It might be fun to blow things up, but if you want to win a Nobel Prize in physics, perhaps it's wiser to keep things--especially equations--from blowing up. That's what this year's winners did to win the plaudits of their colleagues.
The three new laureates, Frank Wilczek, David Gross, and H. David Politzer, discovered a property of the strong force--the force that glues quarks to each other--known as "asymptotic freedom." Not only did the idea explain some baffling experimental results in particle colliders, it also showed how to keep the equations that describe the strong force from blowing up--producing meaningless infinities in certain situations.
Particle physics is swimming with scenarios in which the equations that describe the behavior of a particle seem to explode. For example, the plain-vanilla equations of the Standard Model say, strictly speaking, that the charge of the bare electron is infinite; as you approach the electron, the measured charge increases without bound. Researchers have developed mathematical tools to keep their theories from being derailed by this type of infinity.
In the early 1970s, physicists studying the strong force were beating their heads against a similar problem. The infinity-coping techniques developed for the electric force (and for the weak force, which is responsible for phenomena such as nuclear decay) didn't work for the strong force. In 1973, Politzer, currently at the California Institute of Technology, and, separately, Wilczek, at the Massachusetts Institute of Technology, and Gross, at the Kavli Institute for Theoretical Physics, realized the problem: Unlike the other forces, the strong force is weaker at close range.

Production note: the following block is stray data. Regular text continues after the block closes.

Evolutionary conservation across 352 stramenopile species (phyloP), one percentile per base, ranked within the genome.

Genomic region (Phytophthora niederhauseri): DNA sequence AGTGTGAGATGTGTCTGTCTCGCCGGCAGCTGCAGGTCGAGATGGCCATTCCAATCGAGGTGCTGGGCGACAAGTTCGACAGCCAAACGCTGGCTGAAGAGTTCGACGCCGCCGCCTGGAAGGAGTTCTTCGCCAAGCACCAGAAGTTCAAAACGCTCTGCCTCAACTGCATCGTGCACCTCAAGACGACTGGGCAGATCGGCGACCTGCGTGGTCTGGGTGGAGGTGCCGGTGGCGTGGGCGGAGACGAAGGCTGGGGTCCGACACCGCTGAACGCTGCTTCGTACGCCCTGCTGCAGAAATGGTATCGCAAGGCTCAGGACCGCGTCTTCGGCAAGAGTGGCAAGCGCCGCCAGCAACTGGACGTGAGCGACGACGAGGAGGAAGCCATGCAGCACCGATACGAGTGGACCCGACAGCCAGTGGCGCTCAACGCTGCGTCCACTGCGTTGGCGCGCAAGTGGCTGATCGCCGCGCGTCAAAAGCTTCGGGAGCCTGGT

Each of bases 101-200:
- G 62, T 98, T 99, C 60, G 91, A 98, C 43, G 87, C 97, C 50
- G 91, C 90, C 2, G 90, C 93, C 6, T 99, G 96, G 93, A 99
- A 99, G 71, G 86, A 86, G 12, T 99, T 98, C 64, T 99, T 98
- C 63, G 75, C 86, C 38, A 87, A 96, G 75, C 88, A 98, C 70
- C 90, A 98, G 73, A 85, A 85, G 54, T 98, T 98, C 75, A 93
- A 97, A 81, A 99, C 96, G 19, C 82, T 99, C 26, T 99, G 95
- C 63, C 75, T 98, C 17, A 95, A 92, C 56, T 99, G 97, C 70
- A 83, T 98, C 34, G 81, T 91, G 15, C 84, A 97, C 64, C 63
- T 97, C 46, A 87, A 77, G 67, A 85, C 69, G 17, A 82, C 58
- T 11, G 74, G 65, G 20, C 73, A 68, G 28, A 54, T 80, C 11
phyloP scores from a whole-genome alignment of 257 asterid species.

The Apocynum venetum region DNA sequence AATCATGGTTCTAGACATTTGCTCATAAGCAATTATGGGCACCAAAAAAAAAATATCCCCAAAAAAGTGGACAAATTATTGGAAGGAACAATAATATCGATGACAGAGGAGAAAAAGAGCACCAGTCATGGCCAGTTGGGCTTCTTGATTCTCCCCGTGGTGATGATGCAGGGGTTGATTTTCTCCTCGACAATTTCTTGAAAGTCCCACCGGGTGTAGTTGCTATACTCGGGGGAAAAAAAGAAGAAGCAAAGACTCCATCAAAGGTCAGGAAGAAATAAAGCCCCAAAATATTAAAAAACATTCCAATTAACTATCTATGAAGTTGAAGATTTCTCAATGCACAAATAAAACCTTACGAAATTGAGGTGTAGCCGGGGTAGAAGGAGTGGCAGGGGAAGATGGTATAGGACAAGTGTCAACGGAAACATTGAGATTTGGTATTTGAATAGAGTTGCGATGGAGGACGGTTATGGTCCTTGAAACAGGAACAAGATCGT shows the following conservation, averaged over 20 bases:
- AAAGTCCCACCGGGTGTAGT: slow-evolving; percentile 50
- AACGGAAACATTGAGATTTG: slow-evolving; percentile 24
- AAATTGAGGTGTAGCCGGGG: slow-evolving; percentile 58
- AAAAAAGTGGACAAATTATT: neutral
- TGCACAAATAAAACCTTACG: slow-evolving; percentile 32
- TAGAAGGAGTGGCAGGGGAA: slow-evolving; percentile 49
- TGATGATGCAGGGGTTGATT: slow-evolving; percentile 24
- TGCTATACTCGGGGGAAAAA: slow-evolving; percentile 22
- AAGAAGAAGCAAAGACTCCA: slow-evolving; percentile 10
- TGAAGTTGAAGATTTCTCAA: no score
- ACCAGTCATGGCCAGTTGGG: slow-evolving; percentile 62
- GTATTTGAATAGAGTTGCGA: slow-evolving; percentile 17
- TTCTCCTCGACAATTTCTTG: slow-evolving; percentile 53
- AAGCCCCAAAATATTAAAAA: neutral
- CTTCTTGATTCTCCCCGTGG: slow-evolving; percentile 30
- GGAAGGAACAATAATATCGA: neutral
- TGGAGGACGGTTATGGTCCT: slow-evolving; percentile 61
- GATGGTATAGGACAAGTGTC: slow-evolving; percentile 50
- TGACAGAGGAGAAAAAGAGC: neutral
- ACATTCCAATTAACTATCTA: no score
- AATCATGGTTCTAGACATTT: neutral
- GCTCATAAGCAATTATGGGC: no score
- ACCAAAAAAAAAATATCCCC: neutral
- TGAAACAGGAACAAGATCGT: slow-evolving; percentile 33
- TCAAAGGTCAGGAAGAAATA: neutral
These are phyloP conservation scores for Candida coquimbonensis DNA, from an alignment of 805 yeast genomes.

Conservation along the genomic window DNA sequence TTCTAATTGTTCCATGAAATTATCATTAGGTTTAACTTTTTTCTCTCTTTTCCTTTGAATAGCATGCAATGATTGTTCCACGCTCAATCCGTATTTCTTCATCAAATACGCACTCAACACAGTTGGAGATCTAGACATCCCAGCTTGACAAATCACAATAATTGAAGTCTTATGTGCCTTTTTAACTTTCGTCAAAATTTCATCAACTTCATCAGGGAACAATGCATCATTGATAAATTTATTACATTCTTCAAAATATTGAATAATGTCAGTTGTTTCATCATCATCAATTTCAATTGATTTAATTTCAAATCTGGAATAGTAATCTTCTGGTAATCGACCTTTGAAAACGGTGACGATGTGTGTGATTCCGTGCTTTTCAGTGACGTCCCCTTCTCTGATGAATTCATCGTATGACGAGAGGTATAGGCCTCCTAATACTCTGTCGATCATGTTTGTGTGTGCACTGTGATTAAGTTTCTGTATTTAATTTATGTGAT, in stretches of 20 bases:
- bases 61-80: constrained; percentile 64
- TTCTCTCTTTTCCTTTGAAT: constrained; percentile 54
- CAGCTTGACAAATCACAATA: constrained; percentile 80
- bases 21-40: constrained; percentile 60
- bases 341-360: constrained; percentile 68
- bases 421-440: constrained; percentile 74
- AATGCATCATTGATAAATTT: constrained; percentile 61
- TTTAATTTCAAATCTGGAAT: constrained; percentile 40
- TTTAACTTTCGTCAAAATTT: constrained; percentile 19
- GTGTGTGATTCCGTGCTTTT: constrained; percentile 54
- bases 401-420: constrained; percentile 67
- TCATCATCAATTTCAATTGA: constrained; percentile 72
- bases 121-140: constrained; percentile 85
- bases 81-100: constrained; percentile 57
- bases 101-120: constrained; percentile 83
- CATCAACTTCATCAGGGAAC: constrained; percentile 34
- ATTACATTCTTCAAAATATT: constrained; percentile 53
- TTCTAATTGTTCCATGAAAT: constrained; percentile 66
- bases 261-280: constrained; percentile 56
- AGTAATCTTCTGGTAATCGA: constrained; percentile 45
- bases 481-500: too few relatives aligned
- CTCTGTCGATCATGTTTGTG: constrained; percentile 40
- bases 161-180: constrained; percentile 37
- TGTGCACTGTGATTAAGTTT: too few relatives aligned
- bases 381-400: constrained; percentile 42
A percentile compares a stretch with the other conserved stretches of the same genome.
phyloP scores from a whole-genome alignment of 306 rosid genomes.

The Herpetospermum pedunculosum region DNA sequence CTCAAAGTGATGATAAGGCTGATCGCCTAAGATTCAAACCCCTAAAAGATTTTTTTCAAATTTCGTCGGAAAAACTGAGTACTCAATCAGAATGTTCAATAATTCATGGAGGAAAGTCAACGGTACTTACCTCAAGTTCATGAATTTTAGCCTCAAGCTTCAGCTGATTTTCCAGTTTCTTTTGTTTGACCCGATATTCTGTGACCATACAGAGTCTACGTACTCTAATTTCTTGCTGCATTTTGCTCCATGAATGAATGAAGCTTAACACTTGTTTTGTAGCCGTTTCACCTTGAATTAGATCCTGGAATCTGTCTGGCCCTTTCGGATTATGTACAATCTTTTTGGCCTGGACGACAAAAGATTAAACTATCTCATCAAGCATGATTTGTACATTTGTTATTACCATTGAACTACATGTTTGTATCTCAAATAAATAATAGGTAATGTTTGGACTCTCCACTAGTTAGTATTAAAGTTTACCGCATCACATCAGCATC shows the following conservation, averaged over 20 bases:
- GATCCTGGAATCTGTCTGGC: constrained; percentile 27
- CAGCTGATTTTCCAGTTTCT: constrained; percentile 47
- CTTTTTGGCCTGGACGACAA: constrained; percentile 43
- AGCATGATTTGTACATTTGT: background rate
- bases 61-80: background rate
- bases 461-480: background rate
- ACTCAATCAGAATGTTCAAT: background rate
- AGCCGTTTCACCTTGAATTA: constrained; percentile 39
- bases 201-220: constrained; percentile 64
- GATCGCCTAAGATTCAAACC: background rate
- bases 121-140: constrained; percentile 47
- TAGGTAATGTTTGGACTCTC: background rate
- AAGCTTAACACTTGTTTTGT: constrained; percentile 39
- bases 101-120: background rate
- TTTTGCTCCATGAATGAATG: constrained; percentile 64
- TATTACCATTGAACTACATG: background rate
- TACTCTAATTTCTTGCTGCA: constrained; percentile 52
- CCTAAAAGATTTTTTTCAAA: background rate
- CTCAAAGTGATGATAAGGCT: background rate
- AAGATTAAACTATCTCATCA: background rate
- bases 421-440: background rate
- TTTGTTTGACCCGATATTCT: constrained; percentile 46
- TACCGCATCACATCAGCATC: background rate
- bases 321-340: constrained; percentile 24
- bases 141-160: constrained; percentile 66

Stick a particle right next to a quark and it wouldn't feel the strong force at all; it would be "asymptotically free" from the strong force, and quarks forced into close proximity would behave more or less like hard particles rather than a sticky clump. This is precisely what experimentalists had found a few years earlier at the Stanford Linear Accelerator Center by scattering electrons off of protons. Turning around the logic of asymptotic freedom explains why quarks are never found roaming free from each other: At large distances and low temperatures, the strong force is too powerful to overcome.
"They made the discovery and saw the significance of it," says Niels Kjaer Nielsen, a physicist at the University of Southern Denmark in Odense. "[The prize] is fully deserved." And although Wilczek admits that he expected the prize at some point, today's early-morning phone call from the Royal Academy caught him off guard. In fact, he was right out of the shower, dripping wet and naked. "It was a bit uncomfortable talking to one Swede after another," in that condition, he says.